Rural Listings with Homes & Barns in Eastern New Mexico 2638 S Rrd G, 160 ac very nice ranch setting near Causey, NM 361 S Rrd W, 38 ac w/ 3bdrm, 2 bth home 7 mi west Portales, NM 1866 NM 236, 10 ac w/4 bdrm 2 bth, barns, storage – 2 miles from town 1509 Davis Rd, very nice home, lots garage – barn space – 3 miles out 1242 NM 480, fantastic ranch home on 58 ac overlooking Portales See these and other properties at


Donald Brown

Qualifying Broker

505-507-2915 cell 505-838-0095 fax

116 Plaza PO Box 1903 Socorro, NM 87801

TEXAS & OKLA. FARMS & RANCHES • New 40 acre Nice older brick home, 3/3/2, 4 barns, excellent grass. Kaufman Co., Texas. 35 miles from Dallas Court House. $350,000.


• 165 acres Nice spanish style house, nice barn, 3 tanks, city water. Sold at $750,000. • 270 acre Mitchell County, Texas ranch. Investors dream; excellent cash flow. Rock formation being crushed and sold; wind turbans, some minerals. Irrigation water developed, crop & cattle, modest improvements. Just off I-20. Price reduced to $1.6 million.


• 40 acre, 2 homes, nice barn, corral, 30 miles out of Dallas. $415,000.

Joe Priest Real Estate

1-800/671-4548 •

June 15, 2018

Livestock Market Digest

Page 9

Ranch Horse Questions to be Addressed at Ranch Management Symposium


he 15th Annual Holt Cat® Symposium on Excellence in Ranch Management will bring together ranch owners, managers, and veterinarians from the most successful ranching operations to discuss the symposium topic, Horse Program Success on Working Ranches: Strategic and Operational Decision Making. Hosted by the King Ranch® Institute for Ranch Management (KRIRM), the symposium will be held in Kingsville, Texas, Oct. 18-19, 2018. A variety of topics on managing horses on a working ranch will be presented by ranch owners and managers, ranch management consultants, practicing veterinarians, and professionals in the ranching industry. These speakers will offer their expertise on how they strategically use and manage horses to support cattle operations. “The ranch horse is a mainstay of ranching operations. While at the same time, they can be expensive to manage, a challenge to keep sound, and a source of inherent safety risk,” explains KRIRM Director Clay Mathis, Ph.D. “This sym-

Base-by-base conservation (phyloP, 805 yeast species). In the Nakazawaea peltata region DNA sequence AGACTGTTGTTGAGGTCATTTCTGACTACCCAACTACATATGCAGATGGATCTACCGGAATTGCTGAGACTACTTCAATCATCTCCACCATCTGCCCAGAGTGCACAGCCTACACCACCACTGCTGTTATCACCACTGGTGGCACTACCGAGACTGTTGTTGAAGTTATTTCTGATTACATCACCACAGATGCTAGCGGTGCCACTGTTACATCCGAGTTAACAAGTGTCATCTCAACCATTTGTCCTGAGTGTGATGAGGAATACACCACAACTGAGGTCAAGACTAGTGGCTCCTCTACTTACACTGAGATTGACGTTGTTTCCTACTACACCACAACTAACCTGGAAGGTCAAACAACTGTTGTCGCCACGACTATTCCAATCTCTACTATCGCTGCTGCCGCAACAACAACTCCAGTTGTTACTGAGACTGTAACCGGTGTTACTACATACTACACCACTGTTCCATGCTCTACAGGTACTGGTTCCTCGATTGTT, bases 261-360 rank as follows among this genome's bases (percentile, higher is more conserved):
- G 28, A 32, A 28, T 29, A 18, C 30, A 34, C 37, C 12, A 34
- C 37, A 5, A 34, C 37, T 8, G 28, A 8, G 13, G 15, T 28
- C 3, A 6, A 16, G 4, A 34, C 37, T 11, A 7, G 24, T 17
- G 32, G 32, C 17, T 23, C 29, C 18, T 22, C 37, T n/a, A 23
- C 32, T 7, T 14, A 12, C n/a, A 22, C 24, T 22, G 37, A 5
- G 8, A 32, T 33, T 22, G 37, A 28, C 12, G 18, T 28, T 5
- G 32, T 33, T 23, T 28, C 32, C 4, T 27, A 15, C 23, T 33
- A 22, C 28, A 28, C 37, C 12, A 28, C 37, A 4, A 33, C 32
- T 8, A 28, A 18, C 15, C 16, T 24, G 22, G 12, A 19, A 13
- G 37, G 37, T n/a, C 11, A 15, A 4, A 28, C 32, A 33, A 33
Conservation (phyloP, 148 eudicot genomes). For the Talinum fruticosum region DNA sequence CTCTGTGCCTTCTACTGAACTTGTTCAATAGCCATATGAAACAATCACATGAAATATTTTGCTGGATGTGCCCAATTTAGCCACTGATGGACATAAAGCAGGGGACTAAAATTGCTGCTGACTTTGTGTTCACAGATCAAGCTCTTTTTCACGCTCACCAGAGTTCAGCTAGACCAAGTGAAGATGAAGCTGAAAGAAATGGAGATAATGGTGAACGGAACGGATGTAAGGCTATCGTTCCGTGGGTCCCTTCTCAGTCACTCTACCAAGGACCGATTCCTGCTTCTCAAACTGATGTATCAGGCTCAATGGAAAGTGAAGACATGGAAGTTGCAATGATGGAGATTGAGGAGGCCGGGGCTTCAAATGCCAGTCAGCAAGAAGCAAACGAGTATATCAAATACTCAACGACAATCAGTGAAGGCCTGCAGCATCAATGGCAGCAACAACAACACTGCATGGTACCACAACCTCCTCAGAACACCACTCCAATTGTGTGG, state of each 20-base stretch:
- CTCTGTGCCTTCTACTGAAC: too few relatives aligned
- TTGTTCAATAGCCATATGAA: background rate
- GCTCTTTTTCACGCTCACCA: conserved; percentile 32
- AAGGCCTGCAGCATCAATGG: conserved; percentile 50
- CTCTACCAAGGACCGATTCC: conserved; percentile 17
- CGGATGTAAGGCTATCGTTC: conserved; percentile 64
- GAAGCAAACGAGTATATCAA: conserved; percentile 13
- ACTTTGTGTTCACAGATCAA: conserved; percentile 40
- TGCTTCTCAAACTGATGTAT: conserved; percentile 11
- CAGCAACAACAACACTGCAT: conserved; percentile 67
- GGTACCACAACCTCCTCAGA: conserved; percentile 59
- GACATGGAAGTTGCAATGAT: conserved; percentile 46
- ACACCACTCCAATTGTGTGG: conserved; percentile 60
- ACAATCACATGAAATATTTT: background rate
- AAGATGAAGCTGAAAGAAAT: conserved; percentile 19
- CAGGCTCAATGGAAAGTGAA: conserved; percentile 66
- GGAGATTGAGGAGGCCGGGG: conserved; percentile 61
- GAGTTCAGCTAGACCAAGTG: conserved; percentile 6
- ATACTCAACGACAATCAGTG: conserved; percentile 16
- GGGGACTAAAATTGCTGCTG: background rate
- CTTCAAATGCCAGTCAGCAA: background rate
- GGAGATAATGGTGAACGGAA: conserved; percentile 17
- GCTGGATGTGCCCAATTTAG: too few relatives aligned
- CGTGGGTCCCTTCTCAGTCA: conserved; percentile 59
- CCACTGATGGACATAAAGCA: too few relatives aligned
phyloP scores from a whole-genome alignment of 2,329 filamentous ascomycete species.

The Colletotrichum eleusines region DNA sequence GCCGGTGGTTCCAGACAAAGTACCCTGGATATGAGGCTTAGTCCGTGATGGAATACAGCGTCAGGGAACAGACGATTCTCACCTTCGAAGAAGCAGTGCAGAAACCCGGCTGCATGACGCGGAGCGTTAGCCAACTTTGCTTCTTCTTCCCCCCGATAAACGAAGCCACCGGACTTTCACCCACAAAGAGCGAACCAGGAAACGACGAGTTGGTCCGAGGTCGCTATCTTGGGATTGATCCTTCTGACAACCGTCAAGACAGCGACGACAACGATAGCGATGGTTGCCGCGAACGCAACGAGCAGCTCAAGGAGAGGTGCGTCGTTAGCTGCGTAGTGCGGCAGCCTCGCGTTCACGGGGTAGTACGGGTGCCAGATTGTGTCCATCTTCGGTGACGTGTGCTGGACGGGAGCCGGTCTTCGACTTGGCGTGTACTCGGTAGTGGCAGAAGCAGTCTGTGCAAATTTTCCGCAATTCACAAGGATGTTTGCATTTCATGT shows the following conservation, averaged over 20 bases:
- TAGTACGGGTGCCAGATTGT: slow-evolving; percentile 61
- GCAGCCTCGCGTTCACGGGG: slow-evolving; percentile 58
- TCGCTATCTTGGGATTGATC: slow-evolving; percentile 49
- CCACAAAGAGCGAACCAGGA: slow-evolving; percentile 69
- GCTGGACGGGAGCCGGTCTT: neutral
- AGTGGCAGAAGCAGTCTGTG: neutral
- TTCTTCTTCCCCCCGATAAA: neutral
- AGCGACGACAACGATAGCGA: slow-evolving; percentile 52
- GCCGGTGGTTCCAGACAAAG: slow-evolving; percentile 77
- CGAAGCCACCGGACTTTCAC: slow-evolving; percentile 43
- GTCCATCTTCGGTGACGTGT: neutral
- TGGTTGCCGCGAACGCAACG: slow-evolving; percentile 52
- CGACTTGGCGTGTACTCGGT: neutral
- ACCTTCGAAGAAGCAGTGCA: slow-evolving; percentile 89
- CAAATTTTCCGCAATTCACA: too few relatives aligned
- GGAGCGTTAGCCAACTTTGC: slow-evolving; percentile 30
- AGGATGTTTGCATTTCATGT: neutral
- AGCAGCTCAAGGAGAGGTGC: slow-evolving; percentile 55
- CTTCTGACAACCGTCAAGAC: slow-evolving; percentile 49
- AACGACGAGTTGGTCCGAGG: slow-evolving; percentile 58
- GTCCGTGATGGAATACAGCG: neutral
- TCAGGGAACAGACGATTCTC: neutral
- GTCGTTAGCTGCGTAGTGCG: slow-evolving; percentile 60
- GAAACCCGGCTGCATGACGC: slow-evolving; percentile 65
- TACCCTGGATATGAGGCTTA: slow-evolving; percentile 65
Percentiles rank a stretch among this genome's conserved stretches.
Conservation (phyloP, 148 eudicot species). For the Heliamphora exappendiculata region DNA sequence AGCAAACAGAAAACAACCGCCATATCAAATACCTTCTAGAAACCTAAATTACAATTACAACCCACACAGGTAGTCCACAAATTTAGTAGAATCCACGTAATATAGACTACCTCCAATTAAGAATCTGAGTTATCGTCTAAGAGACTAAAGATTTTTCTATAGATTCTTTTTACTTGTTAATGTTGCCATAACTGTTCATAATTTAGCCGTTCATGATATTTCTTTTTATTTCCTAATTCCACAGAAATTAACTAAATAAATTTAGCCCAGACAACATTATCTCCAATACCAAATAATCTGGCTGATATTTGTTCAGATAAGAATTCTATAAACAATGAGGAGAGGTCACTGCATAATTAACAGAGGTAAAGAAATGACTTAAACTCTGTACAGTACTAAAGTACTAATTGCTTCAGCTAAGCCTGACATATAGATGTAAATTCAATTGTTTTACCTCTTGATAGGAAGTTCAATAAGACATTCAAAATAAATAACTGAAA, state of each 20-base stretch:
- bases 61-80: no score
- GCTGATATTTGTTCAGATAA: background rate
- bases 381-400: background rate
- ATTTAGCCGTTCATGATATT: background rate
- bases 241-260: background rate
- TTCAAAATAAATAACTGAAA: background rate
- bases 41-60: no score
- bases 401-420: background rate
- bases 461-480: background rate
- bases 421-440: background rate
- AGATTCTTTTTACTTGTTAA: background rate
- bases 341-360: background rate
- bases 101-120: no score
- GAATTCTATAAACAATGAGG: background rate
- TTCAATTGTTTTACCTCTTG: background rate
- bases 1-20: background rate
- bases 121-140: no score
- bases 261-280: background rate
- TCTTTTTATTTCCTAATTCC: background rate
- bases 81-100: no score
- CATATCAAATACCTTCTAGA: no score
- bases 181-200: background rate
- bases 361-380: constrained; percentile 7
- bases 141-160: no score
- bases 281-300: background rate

BAKER CITY, OREGON Andrew Bryan, Owner/Broker Office 541-523-5871 Cell 208-484-5835

posium has been designed to address the most pressing issues regarding ranch horses for today’s ranch managers. From managing brood mares to purchasing replacement saddle horses, you will learn from the most experienced managers and industry experts on nutrition, reproduction, health, ranch economics, employee safety, and legal risks.” The event will begin with a keynote address by John Welch of Welch Cattle Company in Wolfforth, Texas. Welch, who is among the most respected ranchers in our industry, will describe the characteristics of a successful ranch horse program. Bob Kilmer of Matador Cattle Company will offer a perspective on big decisions about ranch horse safety, which will lead into a presentation by agriculture attorney James Decker about the legal risks of horseback guests, dayworkers, and children. After a break in the industry trade show, a manger panel featuring representatives from Parker Ranch in Hawaii, Singleton Ranches in New Mexico, and Sooner Cattle Company in Oklahoma will delve into horse

Bar M Real Estate

SCOTT MCNALLY 575/622-5867 575/420-1237 Ranch Sales & Appraisals